Advisory Board

Dr. David Roden

David Roden, Ph.D. is Research Affiliate and Associate Lecturer in Philosophy at The Open University.
His published work has addressed the relationship between deconstruction and analytic philosophy, philosophical naturalism, the metaphysics of sound, and posthumanism. He wrote a chapter for the Springer Frontiers volume The Singularity Hypothesis: A Scientific and Philosophical Assessment and is currently completing Posthuman Life: Philosophy at the Edge of the Human to be published by Acumen in 2013.
His papers include The Disconnection Thesis, Posthumanism and Instrumental Eliminativism, In and Out of Control: Self-Augmenting and Autonomous Technique, Cylons in the Original Position: Limits of Posthuman Justice, Radical Quotation and Real Repetition, Sonic Art and the Nature of Sonic Events, and The Subject.
David’s current research addresses the philosophical issues raised by contemporary discussions of posthumanism and transhumanism within a systematic metaphysical framework.
He is developing a position which he refers to as “speculative posthumanism” (SP) in contradistinction to “critical posthumanism”. Critical posthumanists claim that current technoscientific change “deconstructs” the philosophical centrality of the human subject in epistemology, ethics and politics. SP, by contrast, is not a metaphilosophical but a metaphysical thesis. It articulates the claim that descendants of current humans could cease to be human by virtue of a history of technical augmentation and that this possibility is significant. SP is compatible with naturalistic or “anthropological” humanism but not with transcendental forms of humanism — a distinction mostly elided by critical posthumanists. He also distinguishes SP from the ethic of transhumanism advocated by proponents of technological enhancement. One can, like some advocates of technological relinquishment, hold that posthuman life is a significant but not desirable possibility.
SP raises several philosophical questions about posthuman difference. These form the focus of his work:
1) How wide is the relation descendant of current humans? What kinds of hypothetical non-human (synthetic lifeforms, artificial intelligences, uploaded minds, etc.) should be viewed as wide descendants?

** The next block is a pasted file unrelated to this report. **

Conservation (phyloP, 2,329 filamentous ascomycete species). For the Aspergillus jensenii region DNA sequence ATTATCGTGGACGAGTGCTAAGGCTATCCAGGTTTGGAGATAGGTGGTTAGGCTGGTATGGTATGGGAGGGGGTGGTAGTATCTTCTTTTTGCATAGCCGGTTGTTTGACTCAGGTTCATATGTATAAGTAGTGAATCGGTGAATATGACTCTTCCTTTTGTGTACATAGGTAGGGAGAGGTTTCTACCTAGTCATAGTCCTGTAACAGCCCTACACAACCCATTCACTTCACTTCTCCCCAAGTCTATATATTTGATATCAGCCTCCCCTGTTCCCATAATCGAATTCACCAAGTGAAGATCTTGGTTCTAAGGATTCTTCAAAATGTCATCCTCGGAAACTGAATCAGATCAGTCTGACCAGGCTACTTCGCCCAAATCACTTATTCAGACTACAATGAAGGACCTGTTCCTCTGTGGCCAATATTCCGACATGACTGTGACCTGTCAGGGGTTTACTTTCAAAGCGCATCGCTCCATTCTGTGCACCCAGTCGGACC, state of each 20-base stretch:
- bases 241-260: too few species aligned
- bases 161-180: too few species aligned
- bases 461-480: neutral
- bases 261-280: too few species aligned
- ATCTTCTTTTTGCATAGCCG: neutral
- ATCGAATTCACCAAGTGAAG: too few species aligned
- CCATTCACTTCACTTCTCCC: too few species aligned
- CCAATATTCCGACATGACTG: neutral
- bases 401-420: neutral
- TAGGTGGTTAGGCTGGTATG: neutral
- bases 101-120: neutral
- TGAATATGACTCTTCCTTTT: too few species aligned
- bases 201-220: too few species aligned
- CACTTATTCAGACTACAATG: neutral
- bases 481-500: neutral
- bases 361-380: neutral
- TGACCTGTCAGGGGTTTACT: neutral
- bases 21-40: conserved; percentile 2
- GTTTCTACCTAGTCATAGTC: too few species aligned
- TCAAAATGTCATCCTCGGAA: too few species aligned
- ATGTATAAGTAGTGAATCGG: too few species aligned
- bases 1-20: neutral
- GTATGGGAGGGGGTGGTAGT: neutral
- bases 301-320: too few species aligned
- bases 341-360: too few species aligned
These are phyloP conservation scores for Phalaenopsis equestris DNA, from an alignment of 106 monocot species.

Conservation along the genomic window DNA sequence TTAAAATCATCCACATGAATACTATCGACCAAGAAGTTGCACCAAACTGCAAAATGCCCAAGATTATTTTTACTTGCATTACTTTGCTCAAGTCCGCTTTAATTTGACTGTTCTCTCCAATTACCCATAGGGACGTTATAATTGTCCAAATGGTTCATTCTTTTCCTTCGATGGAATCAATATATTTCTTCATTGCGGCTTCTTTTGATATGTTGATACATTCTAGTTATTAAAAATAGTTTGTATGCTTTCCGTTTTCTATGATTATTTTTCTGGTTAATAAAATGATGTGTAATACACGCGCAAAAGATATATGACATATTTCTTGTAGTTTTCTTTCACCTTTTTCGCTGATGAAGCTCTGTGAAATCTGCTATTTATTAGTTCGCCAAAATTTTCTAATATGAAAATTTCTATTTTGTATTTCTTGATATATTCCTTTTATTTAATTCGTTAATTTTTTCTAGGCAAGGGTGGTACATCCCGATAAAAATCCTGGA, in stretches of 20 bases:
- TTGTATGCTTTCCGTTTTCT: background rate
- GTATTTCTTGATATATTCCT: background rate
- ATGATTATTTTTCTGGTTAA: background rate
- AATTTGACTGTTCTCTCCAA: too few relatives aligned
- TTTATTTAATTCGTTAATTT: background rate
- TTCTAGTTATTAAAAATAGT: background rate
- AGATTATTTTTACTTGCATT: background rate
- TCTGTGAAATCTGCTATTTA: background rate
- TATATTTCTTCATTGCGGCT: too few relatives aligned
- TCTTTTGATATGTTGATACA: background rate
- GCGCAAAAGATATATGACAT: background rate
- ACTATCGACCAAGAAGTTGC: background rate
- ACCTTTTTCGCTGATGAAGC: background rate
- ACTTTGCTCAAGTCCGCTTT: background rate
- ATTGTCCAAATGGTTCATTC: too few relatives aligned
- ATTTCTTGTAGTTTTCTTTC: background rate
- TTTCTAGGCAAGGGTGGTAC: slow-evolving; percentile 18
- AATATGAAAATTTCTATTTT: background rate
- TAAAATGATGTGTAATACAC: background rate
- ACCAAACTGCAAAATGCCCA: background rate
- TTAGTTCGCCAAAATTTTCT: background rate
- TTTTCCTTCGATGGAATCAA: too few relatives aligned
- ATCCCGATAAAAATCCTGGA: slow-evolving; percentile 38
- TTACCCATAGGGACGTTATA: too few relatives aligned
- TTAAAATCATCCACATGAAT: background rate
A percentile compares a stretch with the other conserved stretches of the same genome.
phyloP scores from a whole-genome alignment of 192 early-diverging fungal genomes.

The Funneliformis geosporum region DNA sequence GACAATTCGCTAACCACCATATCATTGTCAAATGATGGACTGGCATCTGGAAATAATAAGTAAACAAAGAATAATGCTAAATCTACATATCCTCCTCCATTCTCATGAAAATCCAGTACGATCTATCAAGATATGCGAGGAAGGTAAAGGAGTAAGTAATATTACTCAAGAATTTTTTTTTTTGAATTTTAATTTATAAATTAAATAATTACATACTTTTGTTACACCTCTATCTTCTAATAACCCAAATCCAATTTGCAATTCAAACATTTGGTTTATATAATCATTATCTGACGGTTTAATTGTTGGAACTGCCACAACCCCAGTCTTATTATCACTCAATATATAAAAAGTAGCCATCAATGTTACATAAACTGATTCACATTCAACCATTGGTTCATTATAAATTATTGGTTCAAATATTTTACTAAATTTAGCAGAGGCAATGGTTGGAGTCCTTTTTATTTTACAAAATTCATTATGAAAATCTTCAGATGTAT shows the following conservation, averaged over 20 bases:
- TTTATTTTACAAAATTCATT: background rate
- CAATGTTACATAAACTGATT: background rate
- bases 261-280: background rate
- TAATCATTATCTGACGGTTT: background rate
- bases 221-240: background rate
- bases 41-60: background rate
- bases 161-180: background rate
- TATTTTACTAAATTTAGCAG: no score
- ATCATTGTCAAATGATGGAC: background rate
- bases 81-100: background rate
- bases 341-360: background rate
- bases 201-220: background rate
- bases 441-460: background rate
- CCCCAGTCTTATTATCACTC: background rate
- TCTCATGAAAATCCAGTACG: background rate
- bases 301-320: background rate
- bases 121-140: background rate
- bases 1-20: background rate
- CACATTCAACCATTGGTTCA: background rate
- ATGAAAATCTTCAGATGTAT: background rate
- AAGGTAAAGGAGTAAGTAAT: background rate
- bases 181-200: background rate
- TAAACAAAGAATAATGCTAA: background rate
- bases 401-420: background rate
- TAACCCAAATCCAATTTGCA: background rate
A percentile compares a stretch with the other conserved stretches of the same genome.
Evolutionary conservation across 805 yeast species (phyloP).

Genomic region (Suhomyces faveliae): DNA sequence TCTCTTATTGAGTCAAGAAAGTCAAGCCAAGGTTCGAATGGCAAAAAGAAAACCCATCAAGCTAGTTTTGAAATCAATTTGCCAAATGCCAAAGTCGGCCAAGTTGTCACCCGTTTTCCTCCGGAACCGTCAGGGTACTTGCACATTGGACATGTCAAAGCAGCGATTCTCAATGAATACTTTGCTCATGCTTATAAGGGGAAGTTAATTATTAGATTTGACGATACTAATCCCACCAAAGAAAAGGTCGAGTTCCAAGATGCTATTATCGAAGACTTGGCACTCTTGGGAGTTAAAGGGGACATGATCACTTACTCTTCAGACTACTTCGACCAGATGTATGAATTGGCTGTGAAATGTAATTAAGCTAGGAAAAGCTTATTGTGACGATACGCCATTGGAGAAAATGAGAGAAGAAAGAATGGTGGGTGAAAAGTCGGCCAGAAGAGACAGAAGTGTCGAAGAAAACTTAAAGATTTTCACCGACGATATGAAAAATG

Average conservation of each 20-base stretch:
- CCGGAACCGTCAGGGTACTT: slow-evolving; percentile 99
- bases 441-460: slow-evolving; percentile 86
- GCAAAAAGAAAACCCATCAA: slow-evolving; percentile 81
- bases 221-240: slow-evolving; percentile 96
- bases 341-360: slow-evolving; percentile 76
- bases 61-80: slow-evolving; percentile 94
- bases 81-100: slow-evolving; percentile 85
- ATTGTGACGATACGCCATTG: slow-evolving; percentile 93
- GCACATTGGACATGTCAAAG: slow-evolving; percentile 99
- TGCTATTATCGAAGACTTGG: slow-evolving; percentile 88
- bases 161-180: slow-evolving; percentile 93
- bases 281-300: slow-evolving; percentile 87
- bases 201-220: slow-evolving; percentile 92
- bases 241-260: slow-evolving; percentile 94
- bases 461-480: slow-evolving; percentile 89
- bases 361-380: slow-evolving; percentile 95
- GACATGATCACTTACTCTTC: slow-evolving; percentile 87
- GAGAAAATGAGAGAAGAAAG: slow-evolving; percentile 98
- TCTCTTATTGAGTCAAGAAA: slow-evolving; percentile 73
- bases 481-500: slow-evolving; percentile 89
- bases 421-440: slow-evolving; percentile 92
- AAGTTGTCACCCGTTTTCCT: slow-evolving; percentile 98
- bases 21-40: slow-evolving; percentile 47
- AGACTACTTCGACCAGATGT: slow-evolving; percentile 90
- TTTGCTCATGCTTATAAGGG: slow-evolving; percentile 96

2) Does the possibility of ceasing to be human entail a human nature? If so, does this require posthumanists to be essentialists about the kind human? Can some conception of human nature be accommodated within anti-essentialist metaphysical schemes?
3) How do ideas of posthuman transcendence (e.g. in Vinge’s notion of the technological singularity) compare with traditional conceptions of transcendence developed in other philosophical movements or traditions (e.g. speculative realism, negative theology, and postmodern ethics)?
4) What is the semantic and epistemological status of claims about posthumans made by pre-posthumans?
5) Given an answer to 4, is the understanding of the posthuman predicated on synthetic undertakings in areas like artificial intelligence? If so, does a theoretical interest in posthumanity entail a practical interest in creating it?
6) Assuming the need for a partially synthetic approach, David is currently developing speculative models of posthuman life based on current ideas in cognitive science and phenomenology. For example, while propositional attitude psychology is arguably part our current cognitive structure, it could be instrumentally eliminated by removing the vehicles of content required for propositional attitudes. He argues that this could occur as a result of cognitive enhancements which obviate the need for lingua-formal modes of representation and that this scenario furnishes one scenario for posthuman transcendence. He will also consider the methodology for hypothetical phenomenologies of posthuman lifeforms — e.g. multiply or heterogeneously-embodied entities or “multi-threaded” forms of consciousness.
7) Finally, David will consider the scope for ethical and epistemological incommensurability between humans and posthumans and its ethico-political consequences for contemporary debates between the advocates of human enhancement and their bio-conservative critics.
David earned his BA with Honors in Philosophy at the University of Bristol in 1982. He earned his Ph.D. with the thesis “The Metaphysics of the Deconstructive Text” at Cardiff University in 1999.
Read his LinkedIn profile. Read his blog enemyindustry: philosophy at the edge of the human.